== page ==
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Researchers Pinpoint Mechanism For Aroma Formation in Wine

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Researchers Pinpoint Mechanism For Aroma Formation in Wine

Researchers Pinpoint Mechanism For Aroma Formation in Wine
October 03
08:54 2014

The majority of wines are produced from around 20 different types of grape, all of which have their own typical aroma. This is due to the terpenes, a diverse category of chemical substances including cholesterol and estrogen. Scientists from Technische Universität München (TUM), the Hochschule Geisenheim and the Universität Bonn have now identified two enzymes that determine the terpene content – and thus the aroma intensity – of grapes. The findings could play an important role in the future development of grape varieties.

From Chardonnay to Sauvignon, Dornfelder to Merlot, every grape variety has its own distinctive aromatic profile. The reason why a white wine has either fruity or flowery notes or a red has flavors of nutmeg or berries is all down to the composition of the terpenes. These compounds accumulate as the grape ripens, especially in the skin. The number of terpenes formed depends on external factors, for example the soil conditions or hours of sunshine.

But the terpenes only contribute to the aroma if they are in a free state, as Professor Wilfried Schwab from the Biotechnology of Natural Products program explains: “Terpenes are biochemically altered in the metabolism of plants – usually through the attachment of sugars, or glycosylation. In this attached form, however, the terpenes are no longer aroma-active.” In Riesling grapes, for example, only 20 percent of the terpenes occur in a free state.

The research team headed by Professor Schwab investigated the biochemical principles of terpene glycosylation. They identified two related enzymes that transfer the sugar groups to various terpenes. “What we have discovered here is a fundamental mechanism that could be relevant for the cultivation of new grape varieties or the improvement of existing ones,” claims Proessor Schwab.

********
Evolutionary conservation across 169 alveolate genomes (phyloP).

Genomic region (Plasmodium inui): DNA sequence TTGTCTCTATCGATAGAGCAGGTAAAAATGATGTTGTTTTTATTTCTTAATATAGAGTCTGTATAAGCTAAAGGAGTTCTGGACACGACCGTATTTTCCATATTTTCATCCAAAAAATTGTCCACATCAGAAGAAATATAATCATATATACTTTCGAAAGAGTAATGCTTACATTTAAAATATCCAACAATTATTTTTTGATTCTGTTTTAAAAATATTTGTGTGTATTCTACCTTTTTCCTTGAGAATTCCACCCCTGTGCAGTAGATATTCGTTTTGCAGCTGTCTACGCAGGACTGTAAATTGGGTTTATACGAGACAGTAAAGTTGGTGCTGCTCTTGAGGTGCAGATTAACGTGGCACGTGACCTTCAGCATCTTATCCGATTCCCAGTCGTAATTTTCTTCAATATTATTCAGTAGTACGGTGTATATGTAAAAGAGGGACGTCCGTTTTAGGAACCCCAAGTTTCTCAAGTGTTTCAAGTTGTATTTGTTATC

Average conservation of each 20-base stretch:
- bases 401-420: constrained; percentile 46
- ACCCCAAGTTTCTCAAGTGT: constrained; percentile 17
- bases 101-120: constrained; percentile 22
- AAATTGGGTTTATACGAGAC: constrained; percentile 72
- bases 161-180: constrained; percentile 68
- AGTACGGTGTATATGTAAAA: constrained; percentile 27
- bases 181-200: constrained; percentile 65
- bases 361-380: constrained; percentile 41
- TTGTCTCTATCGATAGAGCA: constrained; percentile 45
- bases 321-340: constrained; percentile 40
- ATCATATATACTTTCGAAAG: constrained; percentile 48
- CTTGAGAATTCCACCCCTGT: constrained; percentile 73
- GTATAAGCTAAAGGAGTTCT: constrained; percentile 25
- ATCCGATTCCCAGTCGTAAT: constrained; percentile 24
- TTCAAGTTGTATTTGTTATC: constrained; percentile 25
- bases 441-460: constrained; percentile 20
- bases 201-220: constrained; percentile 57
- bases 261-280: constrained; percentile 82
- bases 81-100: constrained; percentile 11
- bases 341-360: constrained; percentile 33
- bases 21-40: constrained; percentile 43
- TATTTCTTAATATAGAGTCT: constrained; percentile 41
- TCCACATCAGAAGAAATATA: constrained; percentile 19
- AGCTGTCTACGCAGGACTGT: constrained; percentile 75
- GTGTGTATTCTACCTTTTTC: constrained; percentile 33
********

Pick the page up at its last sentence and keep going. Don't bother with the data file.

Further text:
Growers could then specifically select vines with a genetic profile that will likely have a high proportion of free terpenes – and which will therefore be particularly aromatic. “A key role is played here by the sugar-transferring enzymes,” he comments. “If the plant produces few enzymes, then the level of activity will be low. As a result, the aroma-active terpenes will accumulate in the grape.”

As soon as the genetic profiles of current grape varieties have been determined, the new findings can be transferred directly to practice. Since terpenes also play an important role in the cosmetics industry, it is possible that additional applications will be found here. One example is the creation of aroma activated at the touch of a button. Sugar-cleaving enzymes could then be used to control the release of aromas, which could for example prolong the effect of deodorants.

The current research project was project funded by the German Research Foundation (DFG).

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